Watch your credit card accounts. A major data breach at Oracle by a Russian organized cybercrime group may have compromised more than 330,000 Micros point-of-sale credit card payment readers worldwide, according to Krebs on Security. If that’s the case, data from cards swiped at those registers could be stolen and used on dummy cards to make high ticket purchases.
Update – Oracle’s Corporate Communications, Director of Industries Michael Diamond contacted Digital Trends with a copy of a letter send to Micros customers, emphasizing the following sentence, “Payment card data is encrypted both at rest and in transit in the MICROS hosted environment.” When asked for clarification about point-of-sale card swipe devices and potential malware threats, Oracle declined to comment, stating that the customer letter is the company’s statement. So unanswered questions remain about past and present vulnerability.
Oracle’s Micros division is one of the top three point-of-sale system vendors in the world. KrebsonSecurity followed up in late July on a tip from an Oracle Micros customer. The customer had been informed by Oracle that a breach in its retail division likely affected only Oracle staff. On further investigation, according to KrebsonSecurity sources, Oracle found more than 700 impacted systems.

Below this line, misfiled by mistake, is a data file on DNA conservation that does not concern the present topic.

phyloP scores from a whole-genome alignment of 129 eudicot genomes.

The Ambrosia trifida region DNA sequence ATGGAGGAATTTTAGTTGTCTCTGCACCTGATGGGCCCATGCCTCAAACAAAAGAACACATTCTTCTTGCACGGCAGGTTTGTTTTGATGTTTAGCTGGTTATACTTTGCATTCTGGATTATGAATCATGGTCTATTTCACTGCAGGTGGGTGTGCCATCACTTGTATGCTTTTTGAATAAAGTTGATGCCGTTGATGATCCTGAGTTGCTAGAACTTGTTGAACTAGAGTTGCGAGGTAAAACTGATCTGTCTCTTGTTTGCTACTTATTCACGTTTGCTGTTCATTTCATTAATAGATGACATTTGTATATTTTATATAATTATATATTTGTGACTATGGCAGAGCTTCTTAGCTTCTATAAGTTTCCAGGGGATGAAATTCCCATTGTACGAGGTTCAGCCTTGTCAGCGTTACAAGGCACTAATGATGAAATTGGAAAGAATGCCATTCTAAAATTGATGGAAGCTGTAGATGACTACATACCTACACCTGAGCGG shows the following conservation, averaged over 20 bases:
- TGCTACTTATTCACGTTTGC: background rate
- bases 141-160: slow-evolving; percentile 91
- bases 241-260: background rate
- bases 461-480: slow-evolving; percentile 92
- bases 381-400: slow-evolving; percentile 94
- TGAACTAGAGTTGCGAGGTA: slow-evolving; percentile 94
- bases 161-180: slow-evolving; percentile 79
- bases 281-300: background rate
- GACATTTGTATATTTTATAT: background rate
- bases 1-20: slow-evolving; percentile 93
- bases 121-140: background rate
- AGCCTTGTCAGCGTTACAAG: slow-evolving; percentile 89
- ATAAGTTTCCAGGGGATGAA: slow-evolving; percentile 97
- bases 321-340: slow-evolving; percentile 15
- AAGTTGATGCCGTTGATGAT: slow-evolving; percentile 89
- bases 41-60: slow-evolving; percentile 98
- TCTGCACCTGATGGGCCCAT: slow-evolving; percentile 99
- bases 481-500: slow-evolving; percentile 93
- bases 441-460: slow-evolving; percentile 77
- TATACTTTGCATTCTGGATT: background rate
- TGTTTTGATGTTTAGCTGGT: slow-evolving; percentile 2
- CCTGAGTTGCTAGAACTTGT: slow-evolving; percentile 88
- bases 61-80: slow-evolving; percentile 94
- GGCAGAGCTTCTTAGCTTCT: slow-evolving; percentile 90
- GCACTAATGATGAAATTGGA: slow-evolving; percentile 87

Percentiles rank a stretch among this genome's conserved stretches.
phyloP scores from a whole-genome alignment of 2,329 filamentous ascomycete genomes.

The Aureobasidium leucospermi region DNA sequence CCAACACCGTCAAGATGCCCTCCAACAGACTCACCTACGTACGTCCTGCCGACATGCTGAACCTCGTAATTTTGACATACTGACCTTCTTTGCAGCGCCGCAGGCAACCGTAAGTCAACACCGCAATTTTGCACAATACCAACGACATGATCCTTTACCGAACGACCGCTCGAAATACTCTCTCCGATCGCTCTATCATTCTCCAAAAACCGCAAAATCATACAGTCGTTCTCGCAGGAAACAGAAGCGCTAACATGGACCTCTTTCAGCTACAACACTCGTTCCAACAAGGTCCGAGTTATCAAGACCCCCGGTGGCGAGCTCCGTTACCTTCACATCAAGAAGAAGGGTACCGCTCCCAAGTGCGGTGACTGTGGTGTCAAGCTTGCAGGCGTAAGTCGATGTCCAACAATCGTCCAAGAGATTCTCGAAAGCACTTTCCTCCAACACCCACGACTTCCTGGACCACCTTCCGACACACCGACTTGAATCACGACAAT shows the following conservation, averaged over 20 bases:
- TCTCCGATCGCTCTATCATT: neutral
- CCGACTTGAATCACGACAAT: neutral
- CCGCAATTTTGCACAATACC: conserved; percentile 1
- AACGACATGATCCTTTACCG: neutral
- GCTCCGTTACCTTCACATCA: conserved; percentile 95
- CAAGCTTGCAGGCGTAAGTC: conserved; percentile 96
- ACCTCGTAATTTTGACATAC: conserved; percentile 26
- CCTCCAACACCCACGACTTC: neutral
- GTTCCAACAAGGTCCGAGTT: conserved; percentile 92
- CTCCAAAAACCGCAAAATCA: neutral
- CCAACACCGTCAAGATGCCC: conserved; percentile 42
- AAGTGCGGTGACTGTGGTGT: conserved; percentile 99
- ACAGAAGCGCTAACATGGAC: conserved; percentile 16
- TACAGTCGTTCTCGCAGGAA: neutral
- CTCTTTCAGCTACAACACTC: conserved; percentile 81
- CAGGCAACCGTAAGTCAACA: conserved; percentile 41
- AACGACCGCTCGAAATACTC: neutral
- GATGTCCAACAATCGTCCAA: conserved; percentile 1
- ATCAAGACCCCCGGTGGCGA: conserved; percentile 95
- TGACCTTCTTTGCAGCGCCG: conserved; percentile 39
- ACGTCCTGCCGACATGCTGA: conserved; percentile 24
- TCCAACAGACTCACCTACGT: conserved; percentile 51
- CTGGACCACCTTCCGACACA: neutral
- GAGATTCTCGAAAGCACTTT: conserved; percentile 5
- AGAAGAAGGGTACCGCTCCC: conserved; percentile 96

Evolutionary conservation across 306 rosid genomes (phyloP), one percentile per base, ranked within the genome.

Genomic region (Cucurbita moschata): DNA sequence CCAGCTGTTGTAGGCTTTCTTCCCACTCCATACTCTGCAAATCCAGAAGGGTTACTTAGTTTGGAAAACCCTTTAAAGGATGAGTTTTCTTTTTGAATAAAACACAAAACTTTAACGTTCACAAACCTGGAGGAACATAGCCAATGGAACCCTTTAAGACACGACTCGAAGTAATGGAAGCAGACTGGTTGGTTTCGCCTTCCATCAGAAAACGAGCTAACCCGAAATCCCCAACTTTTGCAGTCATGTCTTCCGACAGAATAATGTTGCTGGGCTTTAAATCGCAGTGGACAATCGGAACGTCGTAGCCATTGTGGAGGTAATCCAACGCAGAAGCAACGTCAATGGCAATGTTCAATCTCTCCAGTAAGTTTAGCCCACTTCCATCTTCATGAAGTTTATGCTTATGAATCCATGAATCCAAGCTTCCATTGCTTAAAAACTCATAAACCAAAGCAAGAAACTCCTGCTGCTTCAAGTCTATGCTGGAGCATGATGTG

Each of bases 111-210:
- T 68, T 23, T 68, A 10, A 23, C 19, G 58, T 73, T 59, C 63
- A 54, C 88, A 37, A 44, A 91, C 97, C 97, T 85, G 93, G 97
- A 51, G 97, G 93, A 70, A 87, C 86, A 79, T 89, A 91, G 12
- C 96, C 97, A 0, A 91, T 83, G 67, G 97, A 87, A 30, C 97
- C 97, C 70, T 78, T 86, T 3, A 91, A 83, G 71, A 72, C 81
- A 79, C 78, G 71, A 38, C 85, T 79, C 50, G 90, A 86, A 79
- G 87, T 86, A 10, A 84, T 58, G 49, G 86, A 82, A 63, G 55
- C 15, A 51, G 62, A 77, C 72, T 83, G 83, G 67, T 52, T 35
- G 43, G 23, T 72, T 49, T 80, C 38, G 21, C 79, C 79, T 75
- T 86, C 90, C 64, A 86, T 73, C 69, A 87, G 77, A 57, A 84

KrebsonSecurity’s Oracle sources, speaking without permission from their employer to speak on the record, revealed that the Micros customer support portal was compromised. This is a support system used by merchants who use the credit card payment system, not the merchant’s customers. The portal was communicating with a server associated with an infamous Russian group called the Carbanak Gang.
The experts said a single system spread the malware to other systems including a customer portal that helps Micros merchant customers troubleshoot problems. The malware stole the usernames and passwords of people logging in to the support portal.
Oracle told KrebsonSecurity it is forcing a password reset on Micros support accounts and telling them that, “We also recommend that you change the password for any account that was used by a Micros representative to access your on-premises systems.”
The issue with “on-premises systems” does potentially reach down to individual consumers who swipe their cards at cash registers, according to KrebsonSecurity. It the malware communicated with individual terminals it could potentially send card-stealing malware to the devices to capture credit card and account data. If that happened, the card data could be transferred into the wrong person’s hands, and that’s never good for you. Because Oracle will not answer further questions, we suggest you remain alert and check your credit card accounts regularly.
Updated by Bruce Brown 08-09-16: Updated after contacted by Oracle with a copy of the letter the company sent to Micros customers.
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